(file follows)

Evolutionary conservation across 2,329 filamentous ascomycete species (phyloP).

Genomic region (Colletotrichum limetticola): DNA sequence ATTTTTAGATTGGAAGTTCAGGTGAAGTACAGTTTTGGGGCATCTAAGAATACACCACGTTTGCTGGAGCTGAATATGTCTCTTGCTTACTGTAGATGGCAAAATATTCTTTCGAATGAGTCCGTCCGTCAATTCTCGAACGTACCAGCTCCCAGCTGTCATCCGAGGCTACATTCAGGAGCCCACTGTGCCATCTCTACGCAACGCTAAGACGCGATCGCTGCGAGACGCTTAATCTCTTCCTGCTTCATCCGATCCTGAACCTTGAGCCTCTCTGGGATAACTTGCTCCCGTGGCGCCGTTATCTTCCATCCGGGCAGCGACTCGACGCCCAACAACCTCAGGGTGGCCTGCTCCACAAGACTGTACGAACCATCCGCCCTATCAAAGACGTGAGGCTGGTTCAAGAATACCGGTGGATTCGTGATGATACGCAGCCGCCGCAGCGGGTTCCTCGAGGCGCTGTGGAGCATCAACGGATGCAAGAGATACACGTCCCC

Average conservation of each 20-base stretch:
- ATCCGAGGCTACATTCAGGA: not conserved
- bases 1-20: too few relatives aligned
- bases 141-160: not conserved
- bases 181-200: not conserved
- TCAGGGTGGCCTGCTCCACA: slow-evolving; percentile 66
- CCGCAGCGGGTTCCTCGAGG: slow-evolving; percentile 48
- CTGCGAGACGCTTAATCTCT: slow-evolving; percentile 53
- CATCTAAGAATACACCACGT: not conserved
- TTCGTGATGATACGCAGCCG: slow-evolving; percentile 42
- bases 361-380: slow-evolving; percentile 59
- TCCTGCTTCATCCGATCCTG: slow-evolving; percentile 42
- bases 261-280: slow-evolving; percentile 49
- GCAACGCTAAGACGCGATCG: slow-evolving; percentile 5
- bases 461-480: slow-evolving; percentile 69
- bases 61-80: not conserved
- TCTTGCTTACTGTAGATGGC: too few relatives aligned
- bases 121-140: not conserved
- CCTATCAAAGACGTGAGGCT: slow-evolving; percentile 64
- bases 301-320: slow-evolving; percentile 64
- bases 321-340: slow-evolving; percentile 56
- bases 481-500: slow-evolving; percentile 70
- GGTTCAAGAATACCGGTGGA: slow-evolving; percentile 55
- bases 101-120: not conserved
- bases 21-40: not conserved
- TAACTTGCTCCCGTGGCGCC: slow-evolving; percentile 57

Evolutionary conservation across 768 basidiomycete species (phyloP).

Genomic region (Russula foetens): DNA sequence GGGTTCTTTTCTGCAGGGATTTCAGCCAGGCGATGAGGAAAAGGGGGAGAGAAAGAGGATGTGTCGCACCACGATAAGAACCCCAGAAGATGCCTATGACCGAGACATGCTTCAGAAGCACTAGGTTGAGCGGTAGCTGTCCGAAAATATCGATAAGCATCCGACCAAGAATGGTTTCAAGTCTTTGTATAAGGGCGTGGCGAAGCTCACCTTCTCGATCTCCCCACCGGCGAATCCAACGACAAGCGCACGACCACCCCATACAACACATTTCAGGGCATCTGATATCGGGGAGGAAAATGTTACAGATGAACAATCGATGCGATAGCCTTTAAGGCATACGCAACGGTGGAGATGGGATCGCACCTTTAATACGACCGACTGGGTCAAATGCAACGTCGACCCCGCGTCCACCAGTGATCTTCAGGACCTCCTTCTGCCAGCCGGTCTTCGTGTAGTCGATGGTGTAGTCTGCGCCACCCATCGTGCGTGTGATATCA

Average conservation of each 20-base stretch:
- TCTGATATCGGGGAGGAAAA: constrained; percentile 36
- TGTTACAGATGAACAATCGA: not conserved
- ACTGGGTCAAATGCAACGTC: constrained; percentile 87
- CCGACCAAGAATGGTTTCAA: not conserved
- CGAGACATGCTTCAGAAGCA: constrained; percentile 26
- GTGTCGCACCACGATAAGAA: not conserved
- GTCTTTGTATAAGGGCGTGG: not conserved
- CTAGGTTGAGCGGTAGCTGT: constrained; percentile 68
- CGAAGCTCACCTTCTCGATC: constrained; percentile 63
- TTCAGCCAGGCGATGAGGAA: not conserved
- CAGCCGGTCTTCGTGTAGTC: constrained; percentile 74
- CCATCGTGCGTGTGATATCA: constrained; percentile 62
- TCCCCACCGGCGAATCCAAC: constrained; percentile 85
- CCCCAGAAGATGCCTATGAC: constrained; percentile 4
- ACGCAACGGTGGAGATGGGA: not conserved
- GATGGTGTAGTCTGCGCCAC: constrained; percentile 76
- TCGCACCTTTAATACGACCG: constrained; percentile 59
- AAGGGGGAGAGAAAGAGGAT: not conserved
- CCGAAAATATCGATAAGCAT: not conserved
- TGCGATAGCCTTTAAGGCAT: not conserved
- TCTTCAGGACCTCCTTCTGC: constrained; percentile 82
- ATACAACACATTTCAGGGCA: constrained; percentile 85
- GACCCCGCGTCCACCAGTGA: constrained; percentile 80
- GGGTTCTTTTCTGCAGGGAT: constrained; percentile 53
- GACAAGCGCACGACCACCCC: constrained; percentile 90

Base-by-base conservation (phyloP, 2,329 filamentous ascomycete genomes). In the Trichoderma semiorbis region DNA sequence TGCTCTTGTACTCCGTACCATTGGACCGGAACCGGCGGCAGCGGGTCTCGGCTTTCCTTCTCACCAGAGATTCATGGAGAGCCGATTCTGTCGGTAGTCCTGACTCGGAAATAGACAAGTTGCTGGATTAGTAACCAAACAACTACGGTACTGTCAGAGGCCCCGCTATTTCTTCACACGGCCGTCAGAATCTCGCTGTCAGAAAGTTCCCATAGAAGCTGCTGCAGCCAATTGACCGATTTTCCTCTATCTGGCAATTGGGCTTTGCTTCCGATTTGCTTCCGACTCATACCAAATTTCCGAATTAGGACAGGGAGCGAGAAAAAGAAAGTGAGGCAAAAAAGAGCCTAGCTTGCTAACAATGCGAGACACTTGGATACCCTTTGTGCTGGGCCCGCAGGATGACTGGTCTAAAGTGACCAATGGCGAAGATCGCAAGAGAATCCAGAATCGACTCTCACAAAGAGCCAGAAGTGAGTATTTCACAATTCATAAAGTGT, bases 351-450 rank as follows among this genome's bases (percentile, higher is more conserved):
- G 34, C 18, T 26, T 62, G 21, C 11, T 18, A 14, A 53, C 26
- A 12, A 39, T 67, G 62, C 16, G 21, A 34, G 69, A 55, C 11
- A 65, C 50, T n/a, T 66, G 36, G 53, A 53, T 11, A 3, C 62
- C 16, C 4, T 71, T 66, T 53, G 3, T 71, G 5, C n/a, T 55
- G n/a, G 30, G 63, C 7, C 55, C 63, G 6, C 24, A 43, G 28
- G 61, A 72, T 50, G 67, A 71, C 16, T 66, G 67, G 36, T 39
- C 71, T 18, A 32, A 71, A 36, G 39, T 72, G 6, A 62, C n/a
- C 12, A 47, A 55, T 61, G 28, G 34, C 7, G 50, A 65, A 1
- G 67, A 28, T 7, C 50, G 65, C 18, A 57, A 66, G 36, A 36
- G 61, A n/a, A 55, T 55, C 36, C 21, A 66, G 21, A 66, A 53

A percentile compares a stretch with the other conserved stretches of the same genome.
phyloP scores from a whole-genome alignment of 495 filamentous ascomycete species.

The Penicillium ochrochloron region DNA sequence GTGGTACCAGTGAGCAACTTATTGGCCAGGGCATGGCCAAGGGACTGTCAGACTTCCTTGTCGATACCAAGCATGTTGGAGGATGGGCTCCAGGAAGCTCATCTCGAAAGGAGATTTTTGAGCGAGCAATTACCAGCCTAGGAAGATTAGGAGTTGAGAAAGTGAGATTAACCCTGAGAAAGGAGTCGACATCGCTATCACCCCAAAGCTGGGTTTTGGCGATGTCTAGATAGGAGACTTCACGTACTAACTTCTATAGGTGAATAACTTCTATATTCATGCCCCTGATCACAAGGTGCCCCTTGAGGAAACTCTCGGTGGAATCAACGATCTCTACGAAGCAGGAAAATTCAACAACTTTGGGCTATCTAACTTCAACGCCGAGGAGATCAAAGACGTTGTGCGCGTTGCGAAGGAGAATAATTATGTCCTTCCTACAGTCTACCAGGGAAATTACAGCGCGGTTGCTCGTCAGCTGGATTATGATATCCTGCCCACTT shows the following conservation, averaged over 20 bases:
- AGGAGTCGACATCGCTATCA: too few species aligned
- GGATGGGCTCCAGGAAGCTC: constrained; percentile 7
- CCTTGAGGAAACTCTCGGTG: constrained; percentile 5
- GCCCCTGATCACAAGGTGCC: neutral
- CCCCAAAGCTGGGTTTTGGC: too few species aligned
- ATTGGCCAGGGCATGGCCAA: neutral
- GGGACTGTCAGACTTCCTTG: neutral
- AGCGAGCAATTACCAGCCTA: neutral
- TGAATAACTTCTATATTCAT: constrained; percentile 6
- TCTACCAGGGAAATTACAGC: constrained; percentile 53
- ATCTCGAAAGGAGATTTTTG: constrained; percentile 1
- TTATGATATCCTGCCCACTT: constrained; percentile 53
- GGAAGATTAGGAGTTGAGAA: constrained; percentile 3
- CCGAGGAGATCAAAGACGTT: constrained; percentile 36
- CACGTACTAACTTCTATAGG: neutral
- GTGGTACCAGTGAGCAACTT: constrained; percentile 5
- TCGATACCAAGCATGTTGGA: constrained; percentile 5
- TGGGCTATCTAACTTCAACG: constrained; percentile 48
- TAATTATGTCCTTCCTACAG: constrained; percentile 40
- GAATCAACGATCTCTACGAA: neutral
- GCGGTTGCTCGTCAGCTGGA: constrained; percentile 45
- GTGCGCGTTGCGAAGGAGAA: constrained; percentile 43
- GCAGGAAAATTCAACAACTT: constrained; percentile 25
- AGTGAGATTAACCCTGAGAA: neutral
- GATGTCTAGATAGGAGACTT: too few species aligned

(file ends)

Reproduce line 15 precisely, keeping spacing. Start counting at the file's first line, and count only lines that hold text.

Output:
- bases 261-280: slow-evolving; percentile 49